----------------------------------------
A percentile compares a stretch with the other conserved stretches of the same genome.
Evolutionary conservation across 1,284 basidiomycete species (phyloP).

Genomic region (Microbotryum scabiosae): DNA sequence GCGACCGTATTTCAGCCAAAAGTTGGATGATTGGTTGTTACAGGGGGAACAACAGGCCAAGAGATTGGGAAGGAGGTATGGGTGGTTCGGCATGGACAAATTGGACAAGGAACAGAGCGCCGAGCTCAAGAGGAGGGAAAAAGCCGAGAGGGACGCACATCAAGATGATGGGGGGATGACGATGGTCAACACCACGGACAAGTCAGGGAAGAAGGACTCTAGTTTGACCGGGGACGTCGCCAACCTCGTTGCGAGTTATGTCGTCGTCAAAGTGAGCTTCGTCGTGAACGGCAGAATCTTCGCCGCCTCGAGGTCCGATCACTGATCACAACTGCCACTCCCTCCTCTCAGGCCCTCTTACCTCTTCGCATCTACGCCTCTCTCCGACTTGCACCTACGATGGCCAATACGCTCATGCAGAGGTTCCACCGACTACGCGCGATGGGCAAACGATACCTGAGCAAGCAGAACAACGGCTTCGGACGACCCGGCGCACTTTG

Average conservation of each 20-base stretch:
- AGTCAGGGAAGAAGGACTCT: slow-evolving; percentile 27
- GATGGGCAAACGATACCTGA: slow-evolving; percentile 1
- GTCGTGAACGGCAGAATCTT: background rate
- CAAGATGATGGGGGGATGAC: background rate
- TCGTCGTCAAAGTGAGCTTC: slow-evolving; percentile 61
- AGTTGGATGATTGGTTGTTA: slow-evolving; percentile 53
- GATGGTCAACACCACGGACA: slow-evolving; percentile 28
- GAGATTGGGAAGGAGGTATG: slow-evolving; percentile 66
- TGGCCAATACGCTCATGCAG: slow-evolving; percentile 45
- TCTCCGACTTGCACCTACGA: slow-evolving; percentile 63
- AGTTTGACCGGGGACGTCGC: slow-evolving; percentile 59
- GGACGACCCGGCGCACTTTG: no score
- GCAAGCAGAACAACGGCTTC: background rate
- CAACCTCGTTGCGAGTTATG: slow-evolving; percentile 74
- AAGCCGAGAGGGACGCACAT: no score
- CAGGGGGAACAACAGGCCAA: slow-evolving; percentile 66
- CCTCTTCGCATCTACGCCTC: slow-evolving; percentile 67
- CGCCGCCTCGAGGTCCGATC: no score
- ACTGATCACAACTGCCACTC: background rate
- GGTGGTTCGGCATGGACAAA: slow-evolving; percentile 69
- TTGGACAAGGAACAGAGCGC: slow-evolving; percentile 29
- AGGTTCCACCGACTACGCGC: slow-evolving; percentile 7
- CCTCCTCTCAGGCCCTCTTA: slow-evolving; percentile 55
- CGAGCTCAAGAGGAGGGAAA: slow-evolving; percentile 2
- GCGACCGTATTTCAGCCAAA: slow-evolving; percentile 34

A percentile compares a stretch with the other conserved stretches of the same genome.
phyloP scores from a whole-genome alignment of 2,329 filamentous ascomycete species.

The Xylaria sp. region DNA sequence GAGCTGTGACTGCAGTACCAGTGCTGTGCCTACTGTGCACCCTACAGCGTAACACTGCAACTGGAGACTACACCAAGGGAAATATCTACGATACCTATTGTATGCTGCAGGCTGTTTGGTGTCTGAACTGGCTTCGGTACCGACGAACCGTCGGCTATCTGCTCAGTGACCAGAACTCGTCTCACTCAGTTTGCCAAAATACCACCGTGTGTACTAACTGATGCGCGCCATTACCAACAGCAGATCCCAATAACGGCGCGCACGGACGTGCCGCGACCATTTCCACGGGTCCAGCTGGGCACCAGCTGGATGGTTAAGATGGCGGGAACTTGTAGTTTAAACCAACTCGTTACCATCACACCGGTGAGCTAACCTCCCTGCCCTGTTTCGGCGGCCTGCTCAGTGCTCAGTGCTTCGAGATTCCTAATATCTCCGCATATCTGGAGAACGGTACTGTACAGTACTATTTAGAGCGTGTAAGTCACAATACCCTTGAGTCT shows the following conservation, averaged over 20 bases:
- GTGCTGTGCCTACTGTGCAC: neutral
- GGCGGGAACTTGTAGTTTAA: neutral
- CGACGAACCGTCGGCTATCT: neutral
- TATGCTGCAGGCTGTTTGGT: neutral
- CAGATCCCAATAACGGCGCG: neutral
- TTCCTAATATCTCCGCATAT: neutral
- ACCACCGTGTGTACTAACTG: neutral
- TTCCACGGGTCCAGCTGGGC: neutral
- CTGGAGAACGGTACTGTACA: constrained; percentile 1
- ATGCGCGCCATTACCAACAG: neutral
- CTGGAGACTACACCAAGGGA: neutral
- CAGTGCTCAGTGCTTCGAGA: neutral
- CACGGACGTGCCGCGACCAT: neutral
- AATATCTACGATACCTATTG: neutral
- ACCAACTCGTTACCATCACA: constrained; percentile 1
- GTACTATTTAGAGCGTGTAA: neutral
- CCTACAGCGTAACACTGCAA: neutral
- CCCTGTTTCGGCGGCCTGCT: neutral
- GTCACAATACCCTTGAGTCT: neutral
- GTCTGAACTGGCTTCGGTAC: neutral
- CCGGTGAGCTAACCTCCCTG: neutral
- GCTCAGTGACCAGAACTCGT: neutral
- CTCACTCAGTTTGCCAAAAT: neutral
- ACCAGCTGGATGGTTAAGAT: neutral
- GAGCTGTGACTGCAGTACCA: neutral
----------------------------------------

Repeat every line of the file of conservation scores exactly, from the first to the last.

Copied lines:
A percentile compares a stretch with the other conserved stretches of the same genome.
Evolutionary conservation across 1,284 basidiomycete species (phyloP).

Genomic region (Microbotryum scabiosae): DNA sequence GCGACCGTATTTCAGCCAAAAGTTGGATGATTGGTTGTTACAGGGGGAACAACAGGCCAAGAGATTGGGAAGGAGGTATGGGTGGTTCGGCATGGACAAATTGGACAAGGAACAGAGCGCCGAGCTCAAGAGGAGGGAAAAAGCCGAGAGGGACGCACATCAAGATGATGGGGGGATGACGATGGTCAACACCACGGACAAGTCAGGGAAGAAGGACTCTAGTTTGACCGGGGACGTCGCCAACCTCGTTGCGAGTTATGTCGTCGTCAAAGTGAGCTTCGTCGTGAACGGCAGAATCTTCGCCGCCTCGAGGTCCGATCACTGATCACAACTGCCACTCCCTCCTCTCAGGCCCTCTTACCTCTTCGCATCTACGCCTCTCTCCGACTTGCACCTACGATGGCCAATACGCTCATGCAGAGGTTCCACCGACTACGCGCGATGGGCAAACGATACCTGAGCAAGCAGAACAACGGCTTCGGACGACCCGGCGCACTTTG

Average conservation of each 20-base stretch:
- AGTCAGGGAAGAAGGACTCT: slow-evolving; percentile 27
- GATGGGCAAACGATACCTGA: slow-evolving; percentile 1
- GTCGTGAACGGCAGAATCTT: background rate
- CAAGATGATGGGGGGATGAC: background rate
- TCGTCGTCAAAGTGAGCTTC: slow-evolving; percentile 61
- AGTTGGATGATTGGTTGTTA: slow-evolving; percentile 53
- GATGGTCAACACCACGGACA: slow-evolving; percentile 28
- GAGATTGGGAAGGAGGTATG: slow-evolving; percentile 66
- TGGCCAATACGCTCATGCAG: slow-evolving; percentile 45
- TCTCCGACTTGCACCTACGA: slow-evolving; percentile 63
- AGTTTGACCGGGGACGTCGC: slow-evolving; percentile 59
- GGACGACCCGGCGCACTTTG: no score
- GCAAGCAGAACAACGGCTTC: background rate
- CAACCTCGTTGCGAGTTATG: slow-evolving; percentile 74
- AAGCCGAGAGGGACGCACAT: no score
- CAGGGGGAACAACAGGCCAA: slow-evolving; percentile 66
- CCTCTTCGCATCTACGCCTC: slow-evolving; percentile 67
- CGCCGCCTCGAGGTCCGATC: no score
- ACTGATCACAACTGCCACTC: background rate
- GGTGGTTCGGCATGGACAAA: slow-evolving; percentile 69
- TTGGACAAGGAACAGAGCGC: slow-evolving; percentile 29
- AGGTTCCACCGACTACGCGC: slow-evolving; percentile 7
- CCTCCTCTCAGGCCCTCTTA: slow-evolving; percentile 55
- CGAGCTCAAGAGGAGGGAAA: slow-evolving; percentile 2
- GCGACCGTATTTCAGCCAAA: slow-evolving; percentile 34

A percentile compares a stretch with the other conserved stretches of the same genome.
phyloP scores from a whole-genome alignment of 2,329 filamentous ascomycete species.

The Xylaria sp. region DNA sequence GAGCTGTGACTGCAGTACCAGTGCTGTGCCTACTGTGCACCCTACAGCGTAACACTGCAACTGGAGACTACACCAAGGGAAATATCTACGATACCTATTGTATGCTGCAGGCTGTTTGGTGTCTGAACTGGCTTCGGTACCGACGAACCGTCGGCTATCTGCTCAGTGACCAGAACTCGTCTCACTCAGTTTGCCAAAATACCACCGTGTGTACTAACTGATGCGCGCCATTACCAACAGCAGATCCCAATAACGGCGCGCACGGACGTGCCGCGACCATTTCCACGGGTCCAGCTGGGCACCAGCTGGATGGTTAAGATGGCGGGAACTTGTAGTTTAAACCAACTCGTTACCATCACACCGGTGAGCTAACCTCCCTGCCCTGTTTCGGCGGCCTGCTCAGTGCTCAGTGCTTCGAGATTCCTAATATCTCCGCATATCTGGAGAACGGTACTGTACAGTACTATTTAGAGCGTGTAAGTCACAATACCCTTGAGTCT shows the following conservation, averaged over 20 bases:
- GTGCTGTGCCTACTGTGCAC: neutral
- GGCGGGAACTTGTAGTTTAA: neutral
- CGACGAACCGTCGGCTATCT: neutral
- TATGCTGCAGGCTGTTTGGT: neutral
- CAGATCCCAATAACGGCGCG: neutral
- TTCCTAATATCTCCGCATAT: neutral
- ACCACCGTGTGTACTAACTG: neutral
- TTCCACGGGTCCAGCTGGGC: neutral
- CTGGAGAACGGTACTGTACA: constrained; percentile 1
- ATGCGCGCCATTACCAACAG: neutral
- CTGGAGACTACACCAAGGGA: neutral
- CAGTGCTCAGTGCTTCGAGA: neutral
- CACGGACGTGCCGCGACCAT: neutral
- AATATCTACGATACCTATTG: neutral
- ACCAACTCGTTACCATCACA: constrained; percentile 1
- GTACTATTTAGAGCGTGTAA: neutral
- CCTACAGCGTAACACTGCAA: neutral
- CCCTGTTTCGGCGGCCTGCT: neutral
- GTCACAATACCCTTGAGTCT: neutral
- GTCTGAACTGGCTTCGGTAC: neutral
- CCGGTGAGCTAACCTCCCTG: neutral
- GCTCAGTGACCAGAACTCGT: neutral
- CTCACTCAGTTTGCCAAAAT: neutral
- ACCAGCTGGATGGTTAAGAT: neutral
- GAGCTGTGACTGCAGTACCA: neutral